|Do you know that Juneau has some very cool education technology innovation happening? You can join them without moving to Juneau!! – Gastineau Channel from top of Juneau tramway, Alaska (Photo credit: Wikipedia)|
Update: it is #diffimooc with an “i” after the double “f”! I mistyped and apologize for my mistake. Please note this. A note from Vicki Davis: last week, I saw a professor that I follow, Lee Graham @ak_leeg tweet about #diffimooc. I was curious and started digging. A mooc? A different mooc? It certainly looked different. But there were educators in this mooc. It is a mooc on differentiating instruction and last week was sort of a “pre” week.
As I dug deeper, I found some very progressive exciting professors. People that you could dm on twitter who would talk back. I offered a guest post and it was written in a day. These are the kind of renegades who GET social media who could pull this off. I’ve found that in this new landscape, sometimes the most progressive people – the innovators – can be from small places like Juneau, Alaska (or Camilla, Georgia, for that matter.)
These professors are doing something very cool and I hope some of you will find it fits with your schedule and join in. Meanwhile, we all benefit from #diffimooc hashtag and can see what they are doing. Tweet on, professors and ROCK that MOOC!! There are other moocs cropping up as well and if you’ll share them in the comments, others can find one that fits. But not only one that fits, you need to realize that MOOCS (Massive Open Online Courses) are still evolving as best practices are being worked out. IT is exciting to be part of that innovation.
Differentiating instruction is so important and one of the most popular spotlights I give is Technology Driven Differentiated Instruction which inspired Chapter 7 (p 158) called “Choices” in my book Flattening Classrooms, Engaging Minds. Get inspired to differentiate and reach EVERY Child. Every child matters. Every classroom matters. You matter!!!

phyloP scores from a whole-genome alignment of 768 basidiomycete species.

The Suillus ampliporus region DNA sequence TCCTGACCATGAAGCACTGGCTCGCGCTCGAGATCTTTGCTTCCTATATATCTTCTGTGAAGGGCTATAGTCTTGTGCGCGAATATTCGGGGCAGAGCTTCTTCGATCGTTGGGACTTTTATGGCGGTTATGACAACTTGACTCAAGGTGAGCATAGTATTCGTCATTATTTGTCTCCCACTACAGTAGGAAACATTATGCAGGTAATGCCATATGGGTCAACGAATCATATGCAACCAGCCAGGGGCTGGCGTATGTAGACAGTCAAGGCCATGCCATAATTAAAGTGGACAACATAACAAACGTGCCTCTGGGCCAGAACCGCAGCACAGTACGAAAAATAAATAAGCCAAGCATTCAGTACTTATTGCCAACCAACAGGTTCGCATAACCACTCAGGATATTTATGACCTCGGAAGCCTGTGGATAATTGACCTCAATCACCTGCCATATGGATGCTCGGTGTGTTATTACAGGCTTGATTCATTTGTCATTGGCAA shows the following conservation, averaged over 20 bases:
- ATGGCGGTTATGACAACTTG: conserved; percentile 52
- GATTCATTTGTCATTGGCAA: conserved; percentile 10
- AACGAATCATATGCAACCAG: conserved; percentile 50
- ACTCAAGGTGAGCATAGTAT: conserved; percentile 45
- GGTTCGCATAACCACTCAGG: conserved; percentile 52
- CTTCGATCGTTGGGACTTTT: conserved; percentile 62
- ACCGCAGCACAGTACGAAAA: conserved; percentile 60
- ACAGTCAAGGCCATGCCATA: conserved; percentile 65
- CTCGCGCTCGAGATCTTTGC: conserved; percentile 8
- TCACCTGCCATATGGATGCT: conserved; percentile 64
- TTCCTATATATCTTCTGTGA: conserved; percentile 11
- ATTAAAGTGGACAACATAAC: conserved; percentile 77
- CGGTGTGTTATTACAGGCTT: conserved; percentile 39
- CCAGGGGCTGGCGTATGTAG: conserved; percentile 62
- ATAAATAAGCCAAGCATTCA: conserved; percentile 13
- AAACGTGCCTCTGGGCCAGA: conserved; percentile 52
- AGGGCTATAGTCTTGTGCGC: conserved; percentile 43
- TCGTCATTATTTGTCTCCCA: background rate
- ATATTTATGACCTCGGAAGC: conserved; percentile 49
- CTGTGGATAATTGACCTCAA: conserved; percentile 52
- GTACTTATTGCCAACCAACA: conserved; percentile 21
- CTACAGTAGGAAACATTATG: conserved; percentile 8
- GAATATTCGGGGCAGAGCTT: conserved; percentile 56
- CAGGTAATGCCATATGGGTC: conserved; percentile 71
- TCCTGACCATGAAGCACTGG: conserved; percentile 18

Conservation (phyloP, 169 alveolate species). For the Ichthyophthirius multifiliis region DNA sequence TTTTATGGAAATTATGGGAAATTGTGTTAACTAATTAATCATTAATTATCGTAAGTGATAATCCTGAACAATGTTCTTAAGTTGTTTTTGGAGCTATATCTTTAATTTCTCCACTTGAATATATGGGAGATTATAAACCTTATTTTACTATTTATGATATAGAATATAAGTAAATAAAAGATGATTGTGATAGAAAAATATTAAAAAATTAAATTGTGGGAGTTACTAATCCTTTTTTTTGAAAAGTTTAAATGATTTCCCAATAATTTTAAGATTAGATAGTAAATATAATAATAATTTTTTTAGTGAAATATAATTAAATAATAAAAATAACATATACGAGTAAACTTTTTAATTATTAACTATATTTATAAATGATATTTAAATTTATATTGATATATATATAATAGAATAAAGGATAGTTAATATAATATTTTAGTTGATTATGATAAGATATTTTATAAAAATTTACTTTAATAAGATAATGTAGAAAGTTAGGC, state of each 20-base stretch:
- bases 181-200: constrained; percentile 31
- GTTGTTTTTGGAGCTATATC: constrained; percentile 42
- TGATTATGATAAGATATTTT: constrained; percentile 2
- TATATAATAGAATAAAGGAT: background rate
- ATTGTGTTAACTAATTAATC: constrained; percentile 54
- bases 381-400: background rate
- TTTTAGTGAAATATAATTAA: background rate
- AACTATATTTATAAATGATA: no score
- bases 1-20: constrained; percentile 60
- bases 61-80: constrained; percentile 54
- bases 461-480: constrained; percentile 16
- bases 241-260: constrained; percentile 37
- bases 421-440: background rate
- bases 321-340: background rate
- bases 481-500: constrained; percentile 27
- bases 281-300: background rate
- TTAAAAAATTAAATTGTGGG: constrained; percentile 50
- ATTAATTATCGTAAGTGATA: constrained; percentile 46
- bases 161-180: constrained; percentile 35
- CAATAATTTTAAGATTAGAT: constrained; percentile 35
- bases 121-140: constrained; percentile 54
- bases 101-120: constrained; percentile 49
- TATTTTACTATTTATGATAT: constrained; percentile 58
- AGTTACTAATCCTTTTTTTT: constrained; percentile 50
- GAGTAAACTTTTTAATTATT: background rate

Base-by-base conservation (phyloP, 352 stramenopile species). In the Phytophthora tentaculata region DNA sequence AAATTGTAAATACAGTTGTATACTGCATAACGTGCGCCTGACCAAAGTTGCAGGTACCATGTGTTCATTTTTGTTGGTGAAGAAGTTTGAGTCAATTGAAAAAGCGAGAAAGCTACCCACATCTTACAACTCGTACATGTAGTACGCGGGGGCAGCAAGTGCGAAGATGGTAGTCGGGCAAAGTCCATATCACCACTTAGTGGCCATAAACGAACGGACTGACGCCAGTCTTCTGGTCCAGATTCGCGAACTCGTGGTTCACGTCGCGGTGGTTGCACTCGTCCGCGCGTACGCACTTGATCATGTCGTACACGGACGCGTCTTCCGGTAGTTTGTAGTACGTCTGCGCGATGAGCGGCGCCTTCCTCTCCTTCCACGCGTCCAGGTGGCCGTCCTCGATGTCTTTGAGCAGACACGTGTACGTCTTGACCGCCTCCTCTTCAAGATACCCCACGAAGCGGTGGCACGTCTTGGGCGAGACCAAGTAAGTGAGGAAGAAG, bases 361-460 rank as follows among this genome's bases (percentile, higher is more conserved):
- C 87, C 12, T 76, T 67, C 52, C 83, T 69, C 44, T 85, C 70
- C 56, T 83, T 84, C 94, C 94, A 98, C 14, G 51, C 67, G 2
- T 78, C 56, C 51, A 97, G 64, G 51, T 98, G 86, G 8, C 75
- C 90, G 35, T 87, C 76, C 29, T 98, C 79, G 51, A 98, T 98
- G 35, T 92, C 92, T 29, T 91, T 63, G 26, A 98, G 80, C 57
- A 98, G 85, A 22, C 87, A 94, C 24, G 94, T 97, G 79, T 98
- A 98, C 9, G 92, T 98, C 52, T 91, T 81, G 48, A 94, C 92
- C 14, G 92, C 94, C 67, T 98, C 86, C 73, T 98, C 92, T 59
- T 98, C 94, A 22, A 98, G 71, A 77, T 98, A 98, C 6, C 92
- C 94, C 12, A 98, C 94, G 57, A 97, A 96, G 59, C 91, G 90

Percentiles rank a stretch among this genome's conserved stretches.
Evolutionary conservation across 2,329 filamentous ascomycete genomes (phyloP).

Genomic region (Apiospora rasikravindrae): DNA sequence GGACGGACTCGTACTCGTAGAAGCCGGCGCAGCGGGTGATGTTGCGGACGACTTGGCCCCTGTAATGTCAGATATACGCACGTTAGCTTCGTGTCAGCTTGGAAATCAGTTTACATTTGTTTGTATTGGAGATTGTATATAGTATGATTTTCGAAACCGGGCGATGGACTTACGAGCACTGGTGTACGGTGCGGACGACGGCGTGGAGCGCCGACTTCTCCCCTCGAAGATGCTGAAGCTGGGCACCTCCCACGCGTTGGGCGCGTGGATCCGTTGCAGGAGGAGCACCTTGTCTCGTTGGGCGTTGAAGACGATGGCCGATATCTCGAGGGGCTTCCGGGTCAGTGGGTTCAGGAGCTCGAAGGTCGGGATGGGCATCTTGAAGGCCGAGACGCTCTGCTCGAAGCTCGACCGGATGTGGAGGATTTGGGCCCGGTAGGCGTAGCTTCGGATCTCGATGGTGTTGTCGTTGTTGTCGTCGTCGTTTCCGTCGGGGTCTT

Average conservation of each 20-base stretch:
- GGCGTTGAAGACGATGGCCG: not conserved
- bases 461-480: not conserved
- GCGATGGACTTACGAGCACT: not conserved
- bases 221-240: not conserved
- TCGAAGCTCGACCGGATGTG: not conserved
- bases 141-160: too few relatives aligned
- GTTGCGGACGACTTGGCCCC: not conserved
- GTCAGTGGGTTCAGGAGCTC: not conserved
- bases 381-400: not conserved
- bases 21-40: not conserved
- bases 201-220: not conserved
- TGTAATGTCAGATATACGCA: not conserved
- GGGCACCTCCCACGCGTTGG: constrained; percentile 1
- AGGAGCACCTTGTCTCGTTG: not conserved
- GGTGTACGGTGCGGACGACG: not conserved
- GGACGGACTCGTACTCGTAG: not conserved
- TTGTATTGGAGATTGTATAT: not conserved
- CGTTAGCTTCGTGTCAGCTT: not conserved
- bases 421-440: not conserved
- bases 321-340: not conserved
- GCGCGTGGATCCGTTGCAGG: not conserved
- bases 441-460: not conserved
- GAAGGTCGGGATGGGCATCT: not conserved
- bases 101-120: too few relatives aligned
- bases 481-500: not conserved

Here’s their guest post:
Our dream for the Differentiating Instruction through Technology #diffimooc is pretty simple. Each of us believe, even though we teach three separate disciplines (technology, math and science) that the role of any good teacher is to make him or herself obsolete. We also believe that our greatest success will be to see our students achieve more than we have in terms of knowledge and skills! We have built the #diffimooc intentionally to encourage self-regulated (but supported) learning in authentic social environments, to tap into prior knowledge and intrinsic motivation, and to encourage achievement at all levels. Whether our participants are at novice or expert level, we designed the class so that all might benefit from this open network of learners.
We know how quickly technology is moving, and we know that inservice teachers are not served well by traditional professional development. We want to inspire a sea change in our students – to help participants to seek out and find their own mentors, their own resources, and their own professional development geared to their individual needs. Offering this class as an entirely open experience is new to all of us, but we are really excited about exploring this new frontier in online teaching and learning.
The experience is frightening for some of the participants in our class (and we have to admit we were a bit nervous about it as well)! Working in a fully online community in which we both give and take knowledge can be scary! We are so impressed and inspired by the fearlessness of our group. Regardless of the anxiety they feel about operating in an open environment, they are rising to the challenge! Some sent their first tweets yesterday! They have established their first blogs and shared their first videos! It is great to see them becoming citizens of the digital world!
We hope by the end of the #diffimooc we will have created a framework for ongoing professional development which will outlast the class, and will serve our teachers well in a fast-moving technological world! Our students are both NetGeners and Baby Boomers. But then so are we who are teaching the class! We hope for a seamless interplay of teaching and learning without regard for formal “roles”. We’re off to a great start as we investigate, during this week, the attitudes we will need for success in our MOOC. Next week, we’ll move into the technology we can use to differentiate instruction for students, and we’ll try to practice what we preach as the class goes on!
|We no longer have to get together face to face to assemble en masse. #diffmooc is one example of this. – Phila. Teachers on Capitol Steps, Wash., D.C., 5/13/11 (LOC) (Photo credit: The Library of Congress)|
Thanks to all who have joined us in this adventure, and we hope others will join us as well. You can find us on twitter at #diffimooc on Tuesday, Wednesday or Thursday at 6:00PM AKST, or you might sign up for the class (or just peruse our materials and interactions) at http://diffimooc.weebly.com/. We’re pleased to be teachers and learners along with you!
Lee Graham, Associate Professor of Ed Tech and STEM Coordinator
Virgil Fredenberg, Professor of Math Education
Chip McMillan, Professor of Science Education
University of Alaska Southeast
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